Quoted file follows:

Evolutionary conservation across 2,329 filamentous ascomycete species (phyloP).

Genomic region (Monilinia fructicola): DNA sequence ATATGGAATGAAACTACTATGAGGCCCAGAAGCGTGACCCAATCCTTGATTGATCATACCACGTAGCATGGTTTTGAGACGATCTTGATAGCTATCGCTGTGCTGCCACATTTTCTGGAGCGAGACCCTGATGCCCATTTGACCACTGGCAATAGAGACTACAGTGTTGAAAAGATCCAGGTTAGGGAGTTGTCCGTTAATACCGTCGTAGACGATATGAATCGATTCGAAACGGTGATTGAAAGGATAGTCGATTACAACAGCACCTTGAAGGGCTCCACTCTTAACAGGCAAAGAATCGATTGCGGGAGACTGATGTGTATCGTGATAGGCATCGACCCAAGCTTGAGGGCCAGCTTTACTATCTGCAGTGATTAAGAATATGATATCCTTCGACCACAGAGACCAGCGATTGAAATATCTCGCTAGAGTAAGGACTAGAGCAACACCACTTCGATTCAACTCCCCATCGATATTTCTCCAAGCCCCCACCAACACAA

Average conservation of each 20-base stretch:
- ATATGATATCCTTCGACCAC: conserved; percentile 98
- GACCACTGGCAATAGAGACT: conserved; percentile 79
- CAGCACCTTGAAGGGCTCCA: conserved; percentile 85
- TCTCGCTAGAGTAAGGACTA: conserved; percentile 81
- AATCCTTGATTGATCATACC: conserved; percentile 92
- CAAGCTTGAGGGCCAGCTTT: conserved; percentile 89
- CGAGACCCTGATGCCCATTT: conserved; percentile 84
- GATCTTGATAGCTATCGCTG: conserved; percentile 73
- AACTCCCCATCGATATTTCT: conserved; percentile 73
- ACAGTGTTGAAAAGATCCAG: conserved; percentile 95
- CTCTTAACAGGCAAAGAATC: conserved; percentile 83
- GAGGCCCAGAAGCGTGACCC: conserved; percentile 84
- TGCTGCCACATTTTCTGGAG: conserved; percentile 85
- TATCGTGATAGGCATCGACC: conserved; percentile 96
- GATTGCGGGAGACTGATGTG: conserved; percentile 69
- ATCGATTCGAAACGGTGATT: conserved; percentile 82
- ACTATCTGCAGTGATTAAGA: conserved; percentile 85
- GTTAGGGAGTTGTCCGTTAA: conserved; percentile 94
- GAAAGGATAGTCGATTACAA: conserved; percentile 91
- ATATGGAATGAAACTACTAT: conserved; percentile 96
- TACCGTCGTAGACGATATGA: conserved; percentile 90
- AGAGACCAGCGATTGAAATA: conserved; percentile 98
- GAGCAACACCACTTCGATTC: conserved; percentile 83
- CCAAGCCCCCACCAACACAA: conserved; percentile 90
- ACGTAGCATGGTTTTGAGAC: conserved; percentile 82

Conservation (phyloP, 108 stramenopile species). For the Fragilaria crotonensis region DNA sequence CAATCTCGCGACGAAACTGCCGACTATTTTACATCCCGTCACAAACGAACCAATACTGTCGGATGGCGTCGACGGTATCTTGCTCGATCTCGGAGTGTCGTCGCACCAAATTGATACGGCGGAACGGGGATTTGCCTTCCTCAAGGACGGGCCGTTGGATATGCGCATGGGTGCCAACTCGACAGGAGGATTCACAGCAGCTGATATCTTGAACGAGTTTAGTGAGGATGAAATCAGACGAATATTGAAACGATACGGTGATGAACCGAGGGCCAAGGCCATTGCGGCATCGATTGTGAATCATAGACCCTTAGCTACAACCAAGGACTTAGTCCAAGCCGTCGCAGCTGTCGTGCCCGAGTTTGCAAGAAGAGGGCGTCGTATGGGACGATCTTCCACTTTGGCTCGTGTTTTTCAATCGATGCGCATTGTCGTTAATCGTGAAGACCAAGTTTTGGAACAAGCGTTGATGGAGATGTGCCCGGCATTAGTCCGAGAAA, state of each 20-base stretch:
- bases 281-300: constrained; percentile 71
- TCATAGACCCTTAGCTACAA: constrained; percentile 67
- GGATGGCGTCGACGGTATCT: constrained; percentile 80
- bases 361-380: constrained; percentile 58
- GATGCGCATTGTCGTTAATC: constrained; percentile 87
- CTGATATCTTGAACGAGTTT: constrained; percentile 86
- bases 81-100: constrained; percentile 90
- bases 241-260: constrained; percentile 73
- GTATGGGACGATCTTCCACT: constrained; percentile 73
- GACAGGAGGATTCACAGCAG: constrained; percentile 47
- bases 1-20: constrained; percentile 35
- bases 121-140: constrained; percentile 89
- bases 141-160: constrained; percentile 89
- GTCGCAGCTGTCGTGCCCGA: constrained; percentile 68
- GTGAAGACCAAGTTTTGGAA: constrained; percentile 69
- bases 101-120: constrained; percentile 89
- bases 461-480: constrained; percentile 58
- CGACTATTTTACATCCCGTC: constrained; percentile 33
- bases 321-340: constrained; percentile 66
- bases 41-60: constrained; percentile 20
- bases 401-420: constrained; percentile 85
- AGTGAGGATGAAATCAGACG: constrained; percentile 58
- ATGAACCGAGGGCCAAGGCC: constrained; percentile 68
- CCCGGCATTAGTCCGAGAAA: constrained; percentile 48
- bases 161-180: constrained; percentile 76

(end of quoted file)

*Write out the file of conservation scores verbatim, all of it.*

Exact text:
Evolutionary conservation across 2,329 filamentous ascomycete species (phyloP).

Genomic region (Monilinia fructicola): DNA sequence ATATGGAATGAAACTACTATGAGGCCCAGAAGCGTGACCCAATCCTTGATTGATCATACCACGTAGCATGGTTTTGAGACGATCTTGATAGCTATCGCTGTGCTGCCACATTTTCTGGAGCGAGACCCTGATGCCCATTTGACCACTGGCAATAGAGACTACAGTGTTGAAAAGATCCAGGTTAGGGAGTTGTCCGTTAATACCGTCGTAGACGATATGAATCGATTCGAAACGGTGATTGAAAGGATAGTCGATTACAACAGCACCTTGAAGGGCTCCACTCTTAACAGGCAAAGAATCGATTGCGGGAGACTGATGTGTATCGTGATAGGCATCGACCCAAGCTTGAGGGCCAGCTTTACTATCTGCAGTGATTAAGAATATGATATCCTTCGACCACAGAGACCAGCGATTGAAATATCTCGCTAGAGTAAGGACTAGAGCAACACCACTTCGATTCAACTCCCCATCGATATTTCTCCAAGCCCCCACCAACACAA

Average conservation of each 20-base stretch:
- ATATGATATCCTTCGACCAC: conserved; percentile 98
- GACCACTGGCAATAGAGACT: conserved; percentile 79
- CAGCACCTTGAAGGGCTCCA: conserved; percentile 85
- TCTCGCTAGAGTAAGGACTA: conserved; percentile 81
- AATCCTTGATTGATCATACC: conserved; percentile 92
- CAAGCTTGAGGGCCAGCTTT: conserved; percentile 89
- CGAGACCCTGATGCCCATTT: conserved; percentile 84
- GATCTTGATAGCTATCGCTG: conserved; percentile 73
- AACTCCCCATCGATATTTCT: conserved; percentile 73
- ACAGTGTTGAAAAGATCCAG: conserved; percentile 95
- CTCTTAACAGGCAAAGAATC: conserved; percentile 83
- GAGGCCCAGAAGCGTGACCC: conserved; percentile 84
- TGCTGCCACATTTTCTGGAG: conserved; percentile 85
- TATCGTGATAGGCATCGACC: conserved; percentile 96
- GATTGCGGGAGACTGATGTG: conserved; percentile 69
- ATCGATTCGAAACGGTGATT: conserved; percentile 82
- ACTATCTGCAGTGATTAAGA: conserved; percentile 85
- GTTAGGGAGTTGTCCGTTAA: conserved; percentile 94
- GAAAGGATAGTCGATTACAA: conserved; percentile 91
- ATATGGAATGAAACTACTAT: conserved; percentile 96
- TACCGTCGTAGACGATATGA: conserved; percentile 90
- AGAGACCAGCGATTGAAATA: conserved; percentile 98
- GAGCAACACCACTTCGATTC: conserved; percentile 83
- CCAAGCCCCCACCAACACAA: conserved; percentile 90
- ACGTAGCATGGTTTTGAGAC: conserved; percentile 82

Conservation (phyloP, 108 stramenopile species). For the Fragilaria crotonensis region DNA sequence CAATCTCGCGACGAAACTGCCGACTATTTTACATCCCGTCACAAACGAACCAATACTGTCGGATGGCGTCGACGGTATCTTGCTCGATCTCGGAGTGTCGTCGCACCAAATTGATACGGCGGAACGGGGATTTGCCTTCCTCAAGGACGGGCCGTTGGATATGCGCATGGGTGCCAACTCGACAGGAGGATTCACAGCAGCTGATATCTTGAACGAGTTTAGTGAGGATGAAATCAGACGAATATTGAAACGATACGGTGATGAACCGAGGGCCAAGGCCATTGCGGCATCGATTGTGAATCATAGACCCTTAGCTACAACCAAGGACTTAGTCCAAGCCGTCGCAGCTGTCGTGCCCGAGTTTGCAAGAAGAGGGCGTCGTATGGGACGATCTTCCACTTTGGCTCGTGTTTTTCAATCGATGCGCATTGTCGTTAATCGTGAAGACCAAGTTTTGGAACAAGCGTTGATGGAGATGTGCCCGGCATTAGTCCGAGAAA, state of each 20-base stretch:
- bases 281-300: constrained; percentile 71
- TCATAGACCCTTAGCTACAA: constrained; percentile 67
- GGATGGCGTCGACGGTATCT: constrained; percentile 80
- bases 361-380: constrained; percentile 58
- GATGCGCATTGTCGTTAATC: constrained; percentile 87
- CTGATATCTTGAACGAGTTT: constrained; percentile 86
- bases 81-100: constrained; percentile 90
- bases 241-260: constrained; percentile 73
- GTATGGGACGATCTTCCACT: constrained; percentile 73
- GACAGGAGGATTCACAGCAG: constrained; percentile 47
- bases 1-20: constrained; percentile 35
- bases 121-140: constrained; percentile 89
- bases 141-160: constrained; percentile 89
- GTCGCAGCTGTCGTGCCCGA: constrained; percentile 68
- GTGAAGACCAAGTTTTGGAA: constrained; percentile 69
- bases 101-120: constrained; percentile 89
- bases 461-480: constrained; percentile 58
- CGACTATTTTACATCCCGTC: constrained; percentile 33
- bases 321-340: constrained; percentile 66
- bases 41-60: constrained; percentile 20
- bases 401-420: constrained; percentile 85
- AGTGAGGATGAAATCAGACG: constrained; percentile 58
- ATGAACCGAGGGCCAAGGCC: constrained; percentile 68
- CCCGGCATTAGTCCGAGAAA: constrained; percentile 48
- bases 161-180: constrained; percentile 76